Google’s been working on a foldable phone for quite some time (possibly several phones, as rumor has it that the company has scrapped a few models and started over). But according to the latest rumors, Google could launch a Pixel Fold in May, 2023.

Now we have a better idea of what it could look like.

According to a set of renders that @OnLeaks released in partnership with a website called Howtoisolve, we can expect a sizeable camera bump with three cameras, a 7.7 inch inner display, and a 5.8 inch cover display.

The Pixel Fold will join a growing number of foldables from companies including Samsung, Xiaomi, and Huawei. Google has already been making moves in recent years to make Android a more tablet & foldable-friendly operating system. But releasing its own flagship foldable phone could give Google an even better chance to highlight what its software is capable of on a device with this form factor.

Here’s a roundup of recent tech news from around the web.

Google Pixel Fold Leaks: Exclusive 360 Renders Video with Size [Hotoisolve]

These leaked renders allegedly show what the Google Pixel Fold will look like (if and) when it arrives in May, 2023. It’s expected to be 158.7 x 139.7 x 5.7mm when unfolded, have 3 cameras, a Tensor G2 chip, and 7.7 inch inner and 5.8 inch cover displays.

Intel Roadmap Leaks: Raptor Lake Refresh, HEDT Replacement in 2023 [Tom’s Hardware]

Intel’s 2023 desktop & workstation processor lineup leak point sot Raptor Lake-S Refresh in the second half of the year in the 35W – 125W range and Sapphire Rapids & Emerald Rapids for the 250W+ workstation space.

System76 Launch Heavy keyboard [System76}

Linux PC company System76 is adding a new keyboard to its lineup. The Launch Heavy is an open source, configurable full-sized keyboard (that joins the Launch and Launch Lite). This model has a number pad and a $299 price tag.

LapPi 2.0 is a 7 inch laptop built around a Raspberry Pi (crowdfunding) [Liliputing]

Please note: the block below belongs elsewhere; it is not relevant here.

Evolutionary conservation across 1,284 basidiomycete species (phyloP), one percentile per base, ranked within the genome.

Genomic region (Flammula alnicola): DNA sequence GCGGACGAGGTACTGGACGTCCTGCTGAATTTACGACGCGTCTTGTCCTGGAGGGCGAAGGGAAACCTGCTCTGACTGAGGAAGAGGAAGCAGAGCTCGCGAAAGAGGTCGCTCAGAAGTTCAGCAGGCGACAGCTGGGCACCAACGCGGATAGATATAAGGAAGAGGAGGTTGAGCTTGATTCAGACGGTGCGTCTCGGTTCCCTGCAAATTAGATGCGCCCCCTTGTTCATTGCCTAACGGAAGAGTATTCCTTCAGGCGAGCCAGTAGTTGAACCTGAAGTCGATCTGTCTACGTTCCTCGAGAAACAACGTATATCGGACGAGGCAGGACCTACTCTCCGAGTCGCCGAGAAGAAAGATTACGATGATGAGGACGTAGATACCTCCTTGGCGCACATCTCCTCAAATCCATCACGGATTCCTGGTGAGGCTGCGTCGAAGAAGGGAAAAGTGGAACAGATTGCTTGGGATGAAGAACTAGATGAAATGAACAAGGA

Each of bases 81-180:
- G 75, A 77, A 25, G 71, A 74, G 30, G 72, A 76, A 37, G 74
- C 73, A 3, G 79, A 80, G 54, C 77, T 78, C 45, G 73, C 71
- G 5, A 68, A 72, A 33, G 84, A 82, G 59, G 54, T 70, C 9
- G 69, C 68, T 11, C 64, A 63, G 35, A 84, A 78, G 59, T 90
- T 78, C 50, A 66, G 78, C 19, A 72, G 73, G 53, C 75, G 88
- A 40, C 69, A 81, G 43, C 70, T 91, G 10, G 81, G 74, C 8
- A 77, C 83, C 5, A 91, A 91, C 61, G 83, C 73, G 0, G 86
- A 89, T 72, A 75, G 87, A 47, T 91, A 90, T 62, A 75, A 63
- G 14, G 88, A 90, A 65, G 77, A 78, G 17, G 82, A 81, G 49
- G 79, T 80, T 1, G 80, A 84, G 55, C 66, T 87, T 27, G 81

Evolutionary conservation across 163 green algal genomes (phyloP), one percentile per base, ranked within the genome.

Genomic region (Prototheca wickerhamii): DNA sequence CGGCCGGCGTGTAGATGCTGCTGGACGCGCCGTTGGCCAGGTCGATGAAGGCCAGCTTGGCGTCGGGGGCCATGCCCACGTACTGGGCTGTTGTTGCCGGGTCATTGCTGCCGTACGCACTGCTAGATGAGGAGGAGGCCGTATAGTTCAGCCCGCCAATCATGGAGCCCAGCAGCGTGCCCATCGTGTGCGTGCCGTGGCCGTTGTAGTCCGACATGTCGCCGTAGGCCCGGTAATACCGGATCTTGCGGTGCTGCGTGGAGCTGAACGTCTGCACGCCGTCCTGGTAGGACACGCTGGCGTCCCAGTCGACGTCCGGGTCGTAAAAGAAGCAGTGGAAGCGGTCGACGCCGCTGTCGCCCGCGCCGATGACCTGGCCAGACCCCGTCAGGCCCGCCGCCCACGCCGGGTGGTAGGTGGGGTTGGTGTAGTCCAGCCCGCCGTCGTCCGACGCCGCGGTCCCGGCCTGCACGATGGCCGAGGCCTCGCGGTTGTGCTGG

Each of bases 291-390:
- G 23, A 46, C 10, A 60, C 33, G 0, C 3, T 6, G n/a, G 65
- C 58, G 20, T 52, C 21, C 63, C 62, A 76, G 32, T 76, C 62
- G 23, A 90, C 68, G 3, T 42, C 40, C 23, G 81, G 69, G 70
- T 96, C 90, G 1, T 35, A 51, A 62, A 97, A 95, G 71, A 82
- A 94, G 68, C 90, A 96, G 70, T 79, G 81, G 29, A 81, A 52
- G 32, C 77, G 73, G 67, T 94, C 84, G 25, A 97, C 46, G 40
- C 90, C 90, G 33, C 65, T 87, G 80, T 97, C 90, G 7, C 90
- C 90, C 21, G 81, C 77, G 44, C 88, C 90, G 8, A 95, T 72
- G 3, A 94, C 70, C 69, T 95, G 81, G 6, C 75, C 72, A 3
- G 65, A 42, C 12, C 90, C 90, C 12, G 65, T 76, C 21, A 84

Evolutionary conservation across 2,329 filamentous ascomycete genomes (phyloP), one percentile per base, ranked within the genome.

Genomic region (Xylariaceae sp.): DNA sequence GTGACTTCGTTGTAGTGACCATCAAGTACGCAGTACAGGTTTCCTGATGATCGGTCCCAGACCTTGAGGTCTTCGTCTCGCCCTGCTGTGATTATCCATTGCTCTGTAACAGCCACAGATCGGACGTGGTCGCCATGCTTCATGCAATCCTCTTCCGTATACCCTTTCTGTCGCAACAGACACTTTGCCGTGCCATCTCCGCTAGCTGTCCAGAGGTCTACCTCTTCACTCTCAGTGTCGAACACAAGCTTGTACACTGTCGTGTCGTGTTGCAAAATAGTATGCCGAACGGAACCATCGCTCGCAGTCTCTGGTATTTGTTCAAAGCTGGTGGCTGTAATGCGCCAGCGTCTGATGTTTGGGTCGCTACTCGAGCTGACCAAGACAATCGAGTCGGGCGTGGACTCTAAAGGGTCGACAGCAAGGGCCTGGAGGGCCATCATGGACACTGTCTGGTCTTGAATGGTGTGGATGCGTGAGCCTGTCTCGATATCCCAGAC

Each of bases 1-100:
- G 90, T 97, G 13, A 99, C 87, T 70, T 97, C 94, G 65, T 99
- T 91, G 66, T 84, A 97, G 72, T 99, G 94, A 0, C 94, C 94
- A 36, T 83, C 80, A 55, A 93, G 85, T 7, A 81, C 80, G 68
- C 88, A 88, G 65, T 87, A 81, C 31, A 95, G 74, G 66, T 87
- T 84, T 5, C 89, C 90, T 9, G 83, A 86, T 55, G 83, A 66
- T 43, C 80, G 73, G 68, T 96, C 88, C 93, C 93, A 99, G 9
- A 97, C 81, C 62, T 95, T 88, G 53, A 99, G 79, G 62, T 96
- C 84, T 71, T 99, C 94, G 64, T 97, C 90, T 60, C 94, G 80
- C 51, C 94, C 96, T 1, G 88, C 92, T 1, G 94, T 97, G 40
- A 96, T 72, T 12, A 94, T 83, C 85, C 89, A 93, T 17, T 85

Update: The LapPi 2.0 DIY laptop kit powered by a Raspberry Pi launches December 16th. SB Components announced this on a day when Raspberry Pi is facing backlash on social media for what was (at best) a poorly worded attempt to profile an employee.

Apple Kills Its Plan to Scan Your Photos for CSAM. Here’s What’s Next [Wired]

Last year Apple announced a plan to scan photos uploaded to iCloud for images that included evidence of sexual abuse of children. While the company said it would do this in a way meant to protect user privacy, the idea of Apple scanning user photos at all raised alarms with privacy advocates. Apple put the plan on hold and now has scrapped it altogether.

Keep up on the latest headlines by following @[email protected] on Mastodon. You can also follow Liliputing on Twitter and Facebook, and keep up with the latest open source mobile news by following LinuxSmartphones on Twitter and Facebook.

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  1. Huh. I expected them to implement it anyway, in a partnership with Google to bring perceptual hash scanning to Android devices, and both of them would just not tell anyone, because the backlash was just the “screeching voices of the minority”.
    They scan everything you upload to their servers anyway, they have to. The difference is by scanning it before it’s uploaded they could maintain fewer servers, and offload the electricity cost onto you.
    I guess they’re now betting that the EARN-IT Act isn’t going to go anywhere.